Collisions and break-ins are common threats that vehicle owners face, and fortunately, the damage caused by these scenarios is typically covered by auto insurance. However, less common situations, such as vandalism, leave many drivers wondering if they're protected. Learn more about how auto insurance companies handle instances of vandalism so that you know how to move forward.

Coverage Matters

Vandalism can range from someone intentionally breaking out the windows in your vehicle to someone keying the car door to a suspect spray painting the hood. However, no matter the outcome, the damage is always the result of an incident that did not involve an accident. For this reason, drivers are only protected against vandalism damage if they have comprehensive coverage. Unlike collision coverage, comprehensive coverage is meant to cover non-collision related events. If you do not have this coverage, it is a good idea to speak with an agent about it to ensure you're protected from every angle.

The Process

Unfortunately, you cannot just contact your insurance company and file a claim for vandalism damage. The insurance company has a process that you must adhere to, and it typically involves filing a police report. In some instances, vandalism is an incident of passion, in that someone close to the vehicle owner caused the damage. So, if the owner has any information, they'll be required to relay it to the officers and ultimately, provide the report to the insurance company. The insurance company may then use this information to recoup the cost of repairs to your vehicle from the responsible party. The police report serves as proof that the damage occurred.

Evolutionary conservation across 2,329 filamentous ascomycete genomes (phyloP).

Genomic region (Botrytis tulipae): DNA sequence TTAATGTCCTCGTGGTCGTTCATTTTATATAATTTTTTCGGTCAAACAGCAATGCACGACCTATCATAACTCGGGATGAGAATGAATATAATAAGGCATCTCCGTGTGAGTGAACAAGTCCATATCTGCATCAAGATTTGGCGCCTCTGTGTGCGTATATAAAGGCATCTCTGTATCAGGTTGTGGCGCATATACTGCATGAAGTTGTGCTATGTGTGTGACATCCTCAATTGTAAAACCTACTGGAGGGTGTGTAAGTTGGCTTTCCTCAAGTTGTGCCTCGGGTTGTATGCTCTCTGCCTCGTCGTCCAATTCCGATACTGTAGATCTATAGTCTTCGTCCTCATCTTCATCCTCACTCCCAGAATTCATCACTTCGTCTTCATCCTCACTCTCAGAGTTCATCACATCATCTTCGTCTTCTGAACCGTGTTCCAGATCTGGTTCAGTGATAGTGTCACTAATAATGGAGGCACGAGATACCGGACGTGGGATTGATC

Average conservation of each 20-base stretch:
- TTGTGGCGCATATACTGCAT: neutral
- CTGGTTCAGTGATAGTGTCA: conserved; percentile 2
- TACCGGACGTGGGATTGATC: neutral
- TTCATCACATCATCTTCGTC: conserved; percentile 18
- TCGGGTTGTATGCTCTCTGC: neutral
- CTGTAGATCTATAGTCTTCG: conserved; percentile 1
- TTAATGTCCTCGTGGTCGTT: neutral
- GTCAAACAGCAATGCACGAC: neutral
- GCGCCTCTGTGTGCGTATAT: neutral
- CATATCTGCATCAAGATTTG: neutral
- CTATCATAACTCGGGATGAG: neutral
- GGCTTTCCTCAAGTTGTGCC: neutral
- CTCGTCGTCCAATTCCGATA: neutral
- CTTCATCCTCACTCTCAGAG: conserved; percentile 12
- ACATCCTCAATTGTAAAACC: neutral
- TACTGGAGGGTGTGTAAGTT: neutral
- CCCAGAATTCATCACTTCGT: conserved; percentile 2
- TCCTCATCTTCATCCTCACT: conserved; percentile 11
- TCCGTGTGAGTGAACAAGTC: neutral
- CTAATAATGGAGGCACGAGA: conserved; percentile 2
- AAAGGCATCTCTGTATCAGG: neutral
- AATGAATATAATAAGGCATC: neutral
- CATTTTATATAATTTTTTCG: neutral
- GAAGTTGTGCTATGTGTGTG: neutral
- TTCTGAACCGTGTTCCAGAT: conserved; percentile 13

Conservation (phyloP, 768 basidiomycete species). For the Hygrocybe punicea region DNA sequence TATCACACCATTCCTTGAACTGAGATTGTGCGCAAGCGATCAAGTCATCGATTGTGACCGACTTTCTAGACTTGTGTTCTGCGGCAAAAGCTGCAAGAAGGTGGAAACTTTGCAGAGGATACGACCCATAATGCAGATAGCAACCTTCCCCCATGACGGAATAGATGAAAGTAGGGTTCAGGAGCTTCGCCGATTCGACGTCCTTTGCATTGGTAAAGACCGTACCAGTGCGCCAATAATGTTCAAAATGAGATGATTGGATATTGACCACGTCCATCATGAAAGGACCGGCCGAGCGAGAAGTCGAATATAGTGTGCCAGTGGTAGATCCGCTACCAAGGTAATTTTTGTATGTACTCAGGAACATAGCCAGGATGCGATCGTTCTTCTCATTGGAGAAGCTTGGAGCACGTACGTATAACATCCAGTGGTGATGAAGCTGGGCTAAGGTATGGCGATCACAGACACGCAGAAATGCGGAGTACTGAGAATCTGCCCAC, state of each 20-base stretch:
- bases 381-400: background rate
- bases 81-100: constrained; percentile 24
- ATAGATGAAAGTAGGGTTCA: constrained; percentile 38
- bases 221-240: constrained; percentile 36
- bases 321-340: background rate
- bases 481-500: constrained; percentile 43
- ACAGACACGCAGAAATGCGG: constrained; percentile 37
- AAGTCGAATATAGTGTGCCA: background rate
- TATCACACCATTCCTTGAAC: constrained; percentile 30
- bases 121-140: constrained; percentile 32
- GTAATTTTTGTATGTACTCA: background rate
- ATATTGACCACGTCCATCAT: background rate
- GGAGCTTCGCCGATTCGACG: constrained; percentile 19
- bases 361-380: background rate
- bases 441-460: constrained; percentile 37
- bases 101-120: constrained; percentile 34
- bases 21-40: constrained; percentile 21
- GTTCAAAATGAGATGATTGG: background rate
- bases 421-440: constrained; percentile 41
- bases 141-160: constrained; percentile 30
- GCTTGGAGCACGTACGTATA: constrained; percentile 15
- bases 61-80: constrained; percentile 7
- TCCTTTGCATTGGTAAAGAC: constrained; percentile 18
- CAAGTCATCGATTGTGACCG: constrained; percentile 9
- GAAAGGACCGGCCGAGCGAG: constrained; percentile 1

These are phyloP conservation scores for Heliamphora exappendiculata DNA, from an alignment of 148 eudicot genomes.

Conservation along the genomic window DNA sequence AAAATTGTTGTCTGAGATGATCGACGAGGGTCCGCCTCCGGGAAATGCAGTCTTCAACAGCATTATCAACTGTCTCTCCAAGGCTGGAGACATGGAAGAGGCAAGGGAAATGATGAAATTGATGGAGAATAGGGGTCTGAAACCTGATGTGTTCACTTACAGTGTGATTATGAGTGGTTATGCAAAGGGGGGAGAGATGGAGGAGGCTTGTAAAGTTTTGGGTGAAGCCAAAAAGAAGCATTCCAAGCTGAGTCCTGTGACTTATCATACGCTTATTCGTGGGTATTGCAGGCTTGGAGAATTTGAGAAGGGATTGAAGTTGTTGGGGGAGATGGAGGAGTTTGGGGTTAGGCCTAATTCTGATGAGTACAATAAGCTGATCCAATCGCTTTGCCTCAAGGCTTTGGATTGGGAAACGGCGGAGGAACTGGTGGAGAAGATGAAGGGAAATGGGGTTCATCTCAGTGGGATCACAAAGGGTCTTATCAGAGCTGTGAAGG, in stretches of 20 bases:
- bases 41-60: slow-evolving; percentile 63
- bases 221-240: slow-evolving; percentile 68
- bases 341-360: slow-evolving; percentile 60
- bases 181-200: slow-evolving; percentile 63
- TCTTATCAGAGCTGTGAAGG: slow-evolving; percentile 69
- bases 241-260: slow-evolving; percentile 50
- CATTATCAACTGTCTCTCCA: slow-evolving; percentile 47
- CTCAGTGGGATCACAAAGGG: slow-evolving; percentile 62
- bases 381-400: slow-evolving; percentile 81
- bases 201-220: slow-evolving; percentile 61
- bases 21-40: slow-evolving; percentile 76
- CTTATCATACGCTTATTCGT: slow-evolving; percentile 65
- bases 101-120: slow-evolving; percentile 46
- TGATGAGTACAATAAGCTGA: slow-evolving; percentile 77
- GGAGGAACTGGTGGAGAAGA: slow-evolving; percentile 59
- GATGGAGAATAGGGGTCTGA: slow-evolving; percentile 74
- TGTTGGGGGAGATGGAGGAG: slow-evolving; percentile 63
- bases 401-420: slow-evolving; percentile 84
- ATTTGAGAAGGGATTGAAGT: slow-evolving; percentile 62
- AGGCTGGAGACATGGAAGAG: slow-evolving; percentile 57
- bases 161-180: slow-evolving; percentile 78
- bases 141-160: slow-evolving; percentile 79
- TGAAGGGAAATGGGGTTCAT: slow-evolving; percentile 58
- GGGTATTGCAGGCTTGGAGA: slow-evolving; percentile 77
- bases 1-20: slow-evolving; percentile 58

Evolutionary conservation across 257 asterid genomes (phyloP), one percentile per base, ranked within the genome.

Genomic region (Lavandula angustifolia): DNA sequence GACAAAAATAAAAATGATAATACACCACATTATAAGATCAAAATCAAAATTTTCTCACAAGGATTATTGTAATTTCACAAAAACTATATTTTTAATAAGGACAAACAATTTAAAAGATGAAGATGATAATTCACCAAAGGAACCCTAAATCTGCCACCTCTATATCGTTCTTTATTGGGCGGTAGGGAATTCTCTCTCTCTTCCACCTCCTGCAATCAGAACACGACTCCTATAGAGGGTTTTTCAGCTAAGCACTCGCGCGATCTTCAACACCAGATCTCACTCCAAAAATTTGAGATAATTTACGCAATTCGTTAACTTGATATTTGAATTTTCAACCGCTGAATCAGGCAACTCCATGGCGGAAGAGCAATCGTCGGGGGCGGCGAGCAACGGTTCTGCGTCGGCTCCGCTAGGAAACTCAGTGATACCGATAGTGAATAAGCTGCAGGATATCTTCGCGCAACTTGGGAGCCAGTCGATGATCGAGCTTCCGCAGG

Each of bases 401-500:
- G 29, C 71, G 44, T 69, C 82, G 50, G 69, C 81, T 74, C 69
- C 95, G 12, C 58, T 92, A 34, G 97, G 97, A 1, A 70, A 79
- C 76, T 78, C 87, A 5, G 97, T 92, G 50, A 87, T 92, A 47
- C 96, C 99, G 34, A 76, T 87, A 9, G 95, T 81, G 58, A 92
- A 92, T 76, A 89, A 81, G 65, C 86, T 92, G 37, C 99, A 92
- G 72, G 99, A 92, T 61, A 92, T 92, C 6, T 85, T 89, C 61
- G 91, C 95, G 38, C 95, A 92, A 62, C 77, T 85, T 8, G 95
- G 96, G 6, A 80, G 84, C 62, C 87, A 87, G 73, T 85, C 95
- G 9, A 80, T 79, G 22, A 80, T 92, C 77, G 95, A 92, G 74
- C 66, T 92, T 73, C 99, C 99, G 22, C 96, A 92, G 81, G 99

Deductibles May be Tricky

Fortunately, incidents of vandalism may only cause minor damage. Minor damage often means minimal repair costs. The problem is that for insured drivers who have a higher deductible, the value of the damage to the vehicle might be far less than the amount of the deductible. For instance, the repair costs may be around $200, but the driver's deductible is $500. Any driver with vandalism damage should look over their policy closely to see if the damage to the vehicle has a higher value than their deductible. Otherwise, there may be no need to file a claim.

If you have specific questions about vandalism and your auto insurance, make it a point to reach out to your insurance carrier as soon as possible to ensure you are properly informed on your coverage. Find an auto insurance professional, like those at Kesner Insurance Agency Inc, for more help today.